Testing vs field observed defects

Myers put forth the counter-intuitive principle in software testing which states that the more defects found during formal testing the more that remained to be found later.

There seems to be a positive co-relation between the rate of defects found during formal testing with the rate of defects reported from the field. Higher rate of defects reported during a formal testing exercise usually means that there has either been a higher rate of error injection during the development process or that a new and more effective approach to testing has been followed. It could also be the case that a lot of additional and extra-ordinary test effort was expended resulting in the higher rate of defects being found.

A popular analogy to describe the relationship between defect rates during formal testing and field trials is to consider the overall defect rate as an iceberg. The tip that is visible is likened to the defects found during testing and the submerged portion as the latent field defect rate. The overall size of this iceberg is determined by the level of error injection during development. Formal testing normally happens once the code is developed and integrated by which time the “iceberg” is already formed. The larger the tip that is visible, the larger would be the entire iceberg.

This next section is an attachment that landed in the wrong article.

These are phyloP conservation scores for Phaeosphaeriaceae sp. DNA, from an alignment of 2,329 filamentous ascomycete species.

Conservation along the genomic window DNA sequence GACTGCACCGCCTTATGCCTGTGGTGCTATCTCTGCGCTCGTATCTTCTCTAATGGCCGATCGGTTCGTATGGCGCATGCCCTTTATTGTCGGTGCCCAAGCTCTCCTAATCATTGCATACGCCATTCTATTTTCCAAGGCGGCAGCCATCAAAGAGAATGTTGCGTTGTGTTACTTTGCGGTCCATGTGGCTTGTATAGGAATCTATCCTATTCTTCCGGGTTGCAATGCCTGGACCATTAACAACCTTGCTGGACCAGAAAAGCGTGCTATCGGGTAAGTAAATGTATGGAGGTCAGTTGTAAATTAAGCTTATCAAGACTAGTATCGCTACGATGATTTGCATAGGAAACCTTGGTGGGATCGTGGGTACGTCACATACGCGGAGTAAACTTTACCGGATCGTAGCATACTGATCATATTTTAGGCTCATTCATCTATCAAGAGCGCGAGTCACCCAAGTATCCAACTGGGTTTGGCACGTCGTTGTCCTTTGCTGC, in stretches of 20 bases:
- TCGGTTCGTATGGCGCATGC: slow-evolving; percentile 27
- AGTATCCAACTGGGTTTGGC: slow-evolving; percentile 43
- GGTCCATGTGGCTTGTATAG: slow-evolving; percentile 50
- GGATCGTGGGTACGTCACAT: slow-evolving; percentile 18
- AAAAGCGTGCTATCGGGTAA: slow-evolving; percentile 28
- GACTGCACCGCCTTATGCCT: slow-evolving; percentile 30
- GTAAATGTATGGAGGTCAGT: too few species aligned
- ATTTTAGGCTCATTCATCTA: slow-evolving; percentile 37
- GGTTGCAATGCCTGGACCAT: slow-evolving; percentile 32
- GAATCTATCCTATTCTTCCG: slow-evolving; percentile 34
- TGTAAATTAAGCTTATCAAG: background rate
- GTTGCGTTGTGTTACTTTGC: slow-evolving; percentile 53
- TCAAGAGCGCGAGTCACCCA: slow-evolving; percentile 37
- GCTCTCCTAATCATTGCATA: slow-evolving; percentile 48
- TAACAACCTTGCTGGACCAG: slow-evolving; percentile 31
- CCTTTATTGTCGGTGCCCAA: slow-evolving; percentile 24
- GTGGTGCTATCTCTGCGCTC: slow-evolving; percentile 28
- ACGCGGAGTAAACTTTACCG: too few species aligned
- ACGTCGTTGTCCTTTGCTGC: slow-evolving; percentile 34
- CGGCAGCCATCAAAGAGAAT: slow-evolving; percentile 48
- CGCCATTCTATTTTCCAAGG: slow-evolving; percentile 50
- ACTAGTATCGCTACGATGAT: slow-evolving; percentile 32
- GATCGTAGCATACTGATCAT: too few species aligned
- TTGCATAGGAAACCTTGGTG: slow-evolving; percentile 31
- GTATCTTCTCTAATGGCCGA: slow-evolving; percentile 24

This does not mean that we just get into a mode of acceptance about the latent defects that would be revealed during field usage. We can take steps to reduce the extent of the latent defects and bring up more of the iceberg above water. It must be stressed that managing of quality of the development process is important and can contribute towards reducing the rate of error injection. Prevention is definitely better than trying to determine and fix defects (in the process probably introducing other defects). Even with robust processes, some amount of error injection cannot be ruled out and this is where practices such as good design & code reviews and inspections are needed. Additionally, unit and integration tests by developers prior to checking in code into the repository should help reduce the number of defects that are left lurking around. The testing team must also continually enhance their tests, improve coverage and analyse defect rates & trends across releases to make sure that testing is doing its best to find as many issues as it can.